Location: Humanities

      Breakout Session 2: Cognitive Support Technology for Postsecondary Students with ASD

      Phillip Rumrill, Director of Research and Training
      Human Development Institute, University of Kentucky

      Timothy Riesen, Director of Research and Training
      Institute for Disability Research, Policy, and Practice, Utah State University

      D. George Strauser, Doctoral Student
      Department of Kinesiology and Community Health, University of Illinois Urbana-Champaign

      With more than 5.4 million adults in the U.S. are on the autism spectrum (ASD), the number of students with ASD enrolling in colleges and universities has increased by 800% since 1980. Students with ASD report problems with academic demands and dissatisfaction with campus life at higher rates than other students. Project Next, a two-group randomized clinical trial, provides those postsecondary education students with ASD in the full treatment group received a customized vocational case management intervention that provided them with cognitive support technology and other means of assistance as they worked toward their degree. This presentation will describe the intervention in detail and comparison between the full treatment group and the control group.

      Location: Illinois Ballroom A

      Breakout Session 3: Postschool Employment Experiences of Young Adults with Down Syndrome and Their Caregivers

      Marie Moore Channell, Associate Professor
      Department of Speech and Hearing Science, University of Illinois Urbana-Champaign

      Adults with (versus without) Down syndrome often have worse postschool employment outcomes. To better understand employment among individuals with Down syndrome, this mixed-methods study reports immediate post-high school employment outcomes for 101 young adults with Down syndrome. Caregivers reported on the nature of their young adult’s employment; caregivers also reported their satisfaction and their young adult’s satisfaction with their vocational activities. Of the 53% of young adults who were employed, 69% were in a community-based setting. The majority reported jobs that involved cleaning tasks in restaurants or stores. Multiple themes emerged related to caregiver and young adult satisfaction (e.g., presence of natural supports) and dissatisfaction (e.g., poor job fit; few opportunities for work; long waiting lists).

      Location: Alma Matar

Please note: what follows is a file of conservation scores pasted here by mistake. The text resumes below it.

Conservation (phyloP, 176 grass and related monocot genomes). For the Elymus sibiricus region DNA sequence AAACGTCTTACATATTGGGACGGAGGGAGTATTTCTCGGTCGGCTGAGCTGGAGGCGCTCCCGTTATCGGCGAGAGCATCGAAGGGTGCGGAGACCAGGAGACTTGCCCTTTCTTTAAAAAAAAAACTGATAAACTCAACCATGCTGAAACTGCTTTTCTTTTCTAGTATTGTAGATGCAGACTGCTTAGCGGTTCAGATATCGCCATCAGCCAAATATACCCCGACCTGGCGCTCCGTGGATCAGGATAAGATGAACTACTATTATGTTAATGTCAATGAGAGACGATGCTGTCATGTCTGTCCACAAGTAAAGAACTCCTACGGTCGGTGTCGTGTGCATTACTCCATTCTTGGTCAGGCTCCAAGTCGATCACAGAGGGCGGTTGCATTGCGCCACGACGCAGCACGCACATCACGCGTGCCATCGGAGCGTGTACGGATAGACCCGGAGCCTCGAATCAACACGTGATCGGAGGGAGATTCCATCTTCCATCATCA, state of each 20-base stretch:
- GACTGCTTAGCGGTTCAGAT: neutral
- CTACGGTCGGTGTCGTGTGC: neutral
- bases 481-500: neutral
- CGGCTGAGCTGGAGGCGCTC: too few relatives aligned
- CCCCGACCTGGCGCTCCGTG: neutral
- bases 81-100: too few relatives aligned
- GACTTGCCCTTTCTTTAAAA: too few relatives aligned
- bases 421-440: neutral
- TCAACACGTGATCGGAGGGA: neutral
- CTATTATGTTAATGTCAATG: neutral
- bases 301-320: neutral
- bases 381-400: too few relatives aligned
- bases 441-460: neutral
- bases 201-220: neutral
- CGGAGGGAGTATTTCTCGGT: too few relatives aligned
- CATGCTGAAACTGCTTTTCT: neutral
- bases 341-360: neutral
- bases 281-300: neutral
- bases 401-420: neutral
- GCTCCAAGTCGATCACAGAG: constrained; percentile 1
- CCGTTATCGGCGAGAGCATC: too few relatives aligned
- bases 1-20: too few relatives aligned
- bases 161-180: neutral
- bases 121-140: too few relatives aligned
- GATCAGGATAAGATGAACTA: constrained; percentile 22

Breakout Session 4: Leveraging Community Partnerships: Creating a Seamless Transition at a Postsecondary Setting (Community College)

      Ray Baker, Transition Specialist
      Justin Ladas, Transition Specialist
      Hinsdale High School District 86

      An emerging area in transition-focused programming for local education agencies is supporting young adults with their post-secondary education outcomes in accessing college, specifically at their local community colleges. It takes a village to help students in their next big educational step. Learn about how one Illinois district has effectively created a program that not only supports students in accessing credited college courses, but has partnered with the college and community agencies to provide supports during and after district programming to increase student educational outcomes.

      Location: Illinois Ballroom B/C

      2:55-3:05 p.m. Break

      3:05-4:05 p.m. Breakout Sessions

      Breakout Session 1: The Black Box of Interagency Collaboration: Reconceptualizing Interagency Collaboration Research

      D. George Strauser, Doctoral Student
      John Kosciulek, Professor
      Department of Kinesiology and Community Health at the University of Illinois Urbana-Champaign

      Strong federal funding and legislative incentives exist to implement collaborative employment-focused transition services. However, there are challenges to collaboration between schools and the state-federal vocational rehabilitation system in providing employment-focused transition services to young adults with disabilities. Research on interagency collaboration guided by collaboration theory will provide data useful for designing and implementing high-quality school and state-federal vocational rehabilitation system collaboration in the provision of transition services for high school students with disabilities.

      Location: Alma Matar

      Breakout Session 2: Transition Practices to Develop Soft Skills for Youth with Disabilities

      Rasha Elhage, Associate Professor
      Department of Advanced Studies, Chicago State University

      This presentation aims to empower professionals by providing practical strategies to develop necessary soft skills for youths' success in postsecondary education and/or employment. Strategies shared in this presentation will not only benefit the students but also contribute positively to the workforce, the community, and the overall youth productivity.

      Location: Illinois Ballroom A

      Breakout Session 3: Huskies BELONG: Results and Lessons Learned from a Yearlong Transition Program

      Bryan Dallas, Associate Professor
      College of Health and Human Sciences, Northern Illinois University

      Becky Griffith, STEAM Educator
      NIU STEAM, Northern Illinois University

      Mary Miller, Huskies BELONG Graduate Assistant